Who said Hollywood holds the patent on the disaster film genre? There have been numerous contenders from other countries that are fine specimens of the form such as Submersion of Japan aka Tidal Wave (1973) by director Shiro Moritani, Ian Barry’s doomsday thriller The Chain Reaction (1980) from Australia, and Renzo Martinelli’s Vajont – La Diga del Disonore (2001), based on the 1963 flooding of Longarone, Italy after the collapse of the Vajont Dam. One of my favorites, however, is a variation on 1970’s Airport and its sequels entitled Ekipazh (English title: Air Crew, 1980), directed by Aleksandr Mitta. It was made in the Soviet Union during the final decade before it became the Russian Federation. The film, which is equal parts soap opera, suspense thriller and disaster epic, focuses on three pilots and assorted crew members who embark on a flight to rescue survivors from an earthquake in a mountain mining town.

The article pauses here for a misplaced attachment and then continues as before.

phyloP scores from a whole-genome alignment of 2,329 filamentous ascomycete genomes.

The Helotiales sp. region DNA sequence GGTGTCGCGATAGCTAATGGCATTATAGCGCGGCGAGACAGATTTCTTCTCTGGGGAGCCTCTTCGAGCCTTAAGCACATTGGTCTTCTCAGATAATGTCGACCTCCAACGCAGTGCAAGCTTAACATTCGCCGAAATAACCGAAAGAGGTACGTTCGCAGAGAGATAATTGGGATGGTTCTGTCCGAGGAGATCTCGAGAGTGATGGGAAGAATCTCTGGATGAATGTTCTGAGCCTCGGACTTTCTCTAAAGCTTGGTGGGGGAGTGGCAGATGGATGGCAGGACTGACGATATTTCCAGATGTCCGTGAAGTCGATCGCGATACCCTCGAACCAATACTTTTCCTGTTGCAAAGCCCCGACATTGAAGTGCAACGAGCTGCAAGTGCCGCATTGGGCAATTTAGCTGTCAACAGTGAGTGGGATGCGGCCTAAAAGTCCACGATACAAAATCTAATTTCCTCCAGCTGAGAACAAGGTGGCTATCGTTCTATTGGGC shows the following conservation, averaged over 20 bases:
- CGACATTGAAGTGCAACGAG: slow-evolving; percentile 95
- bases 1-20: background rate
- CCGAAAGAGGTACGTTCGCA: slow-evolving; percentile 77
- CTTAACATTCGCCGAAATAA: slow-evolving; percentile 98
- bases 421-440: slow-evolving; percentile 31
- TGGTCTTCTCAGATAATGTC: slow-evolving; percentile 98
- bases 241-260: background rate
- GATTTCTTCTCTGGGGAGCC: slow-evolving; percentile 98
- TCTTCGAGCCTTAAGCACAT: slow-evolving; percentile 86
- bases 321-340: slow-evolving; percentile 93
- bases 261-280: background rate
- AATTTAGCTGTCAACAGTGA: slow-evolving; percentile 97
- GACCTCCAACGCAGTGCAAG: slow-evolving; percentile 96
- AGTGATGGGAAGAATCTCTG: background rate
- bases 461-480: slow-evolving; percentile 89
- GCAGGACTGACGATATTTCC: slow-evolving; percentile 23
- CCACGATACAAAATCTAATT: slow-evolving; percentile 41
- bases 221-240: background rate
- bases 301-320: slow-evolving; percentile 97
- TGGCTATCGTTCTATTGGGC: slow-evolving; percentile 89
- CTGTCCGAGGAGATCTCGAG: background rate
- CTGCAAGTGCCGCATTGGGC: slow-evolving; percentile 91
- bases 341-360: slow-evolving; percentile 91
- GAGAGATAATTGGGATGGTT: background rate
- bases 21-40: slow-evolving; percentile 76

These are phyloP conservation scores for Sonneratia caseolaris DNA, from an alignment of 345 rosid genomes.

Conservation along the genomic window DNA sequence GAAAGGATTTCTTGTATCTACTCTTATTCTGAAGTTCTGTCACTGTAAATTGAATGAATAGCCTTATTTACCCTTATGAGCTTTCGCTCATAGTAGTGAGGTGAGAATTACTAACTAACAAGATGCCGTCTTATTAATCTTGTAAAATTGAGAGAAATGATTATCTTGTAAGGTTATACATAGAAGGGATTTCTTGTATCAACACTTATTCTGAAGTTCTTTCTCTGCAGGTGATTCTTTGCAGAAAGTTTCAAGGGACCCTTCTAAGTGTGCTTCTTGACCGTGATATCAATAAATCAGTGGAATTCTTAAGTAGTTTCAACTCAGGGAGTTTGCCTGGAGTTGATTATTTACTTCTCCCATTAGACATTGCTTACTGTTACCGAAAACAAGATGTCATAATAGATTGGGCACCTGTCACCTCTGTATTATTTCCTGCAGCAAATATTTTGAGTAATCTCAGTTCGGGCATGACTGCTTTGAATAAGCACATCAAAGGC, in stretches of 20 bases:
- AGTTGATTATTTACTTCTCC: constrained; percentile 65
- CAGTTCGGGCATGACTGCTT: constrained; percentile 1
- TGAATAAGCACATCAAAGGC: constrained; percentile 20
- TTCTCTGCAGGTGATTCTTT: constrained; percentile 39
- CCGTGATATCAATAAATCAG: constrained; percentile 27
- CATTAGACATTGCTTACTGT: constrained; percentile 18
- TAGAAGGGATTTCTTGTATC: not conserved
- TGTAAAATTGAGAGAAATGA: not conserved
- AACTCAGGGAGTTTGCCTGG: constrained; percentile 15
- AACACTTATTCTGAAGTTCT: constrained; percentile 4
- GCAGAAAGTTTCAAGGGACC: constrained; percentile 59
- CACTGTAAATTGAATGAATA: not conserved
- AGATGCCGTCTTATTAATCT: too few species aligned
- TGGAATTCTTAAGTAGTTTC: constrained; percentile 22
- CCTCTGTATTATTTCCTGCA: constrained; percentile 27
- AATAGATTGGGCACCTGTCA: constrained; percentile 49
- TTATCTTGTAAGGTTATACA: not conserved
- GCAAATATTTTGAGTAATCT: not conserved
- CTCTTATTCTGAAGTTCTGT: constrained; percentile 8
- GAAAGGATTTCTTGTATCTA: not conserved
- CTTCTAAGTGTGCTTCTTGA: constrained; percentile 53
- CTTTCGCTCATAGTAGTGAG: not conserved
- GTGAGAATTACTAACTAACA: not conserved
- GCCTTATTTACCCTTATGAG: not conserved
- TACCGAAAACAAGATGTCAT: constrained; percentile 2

If you are a dedicated fan of movie musicals, you have probably been tempted to venture beyond the realm of Hollywood’s golden era to explore classic musicals from other countries like France (The Umbrellas of Cherbourg, 1964), Germany (The 3 Penny Opera, 1931) or England (Evergreen, 1934). You would certainly have no trouble discovering top rated favorites from India which produces between 1,500 to 2,000 Bollywood movies a year, most of which include at least three to five musical numbers. It might be harder though to dig up a famous film musical from countries as diverse as…say, Sweden, Japan or Egypt…but they definitely exist and there are more than you would think. What you probably haven’t seen is a socialist musical from Russia or any of its satellite countries during the Communist regime. There’s a reason for that. Those films weren’t exported outside Iron Curtain countries during that era but you can experience a highly entertaining sampler of the genre in East Side Story, a documentary on Marxist musicals that premiered in U.S. theaters in 1997.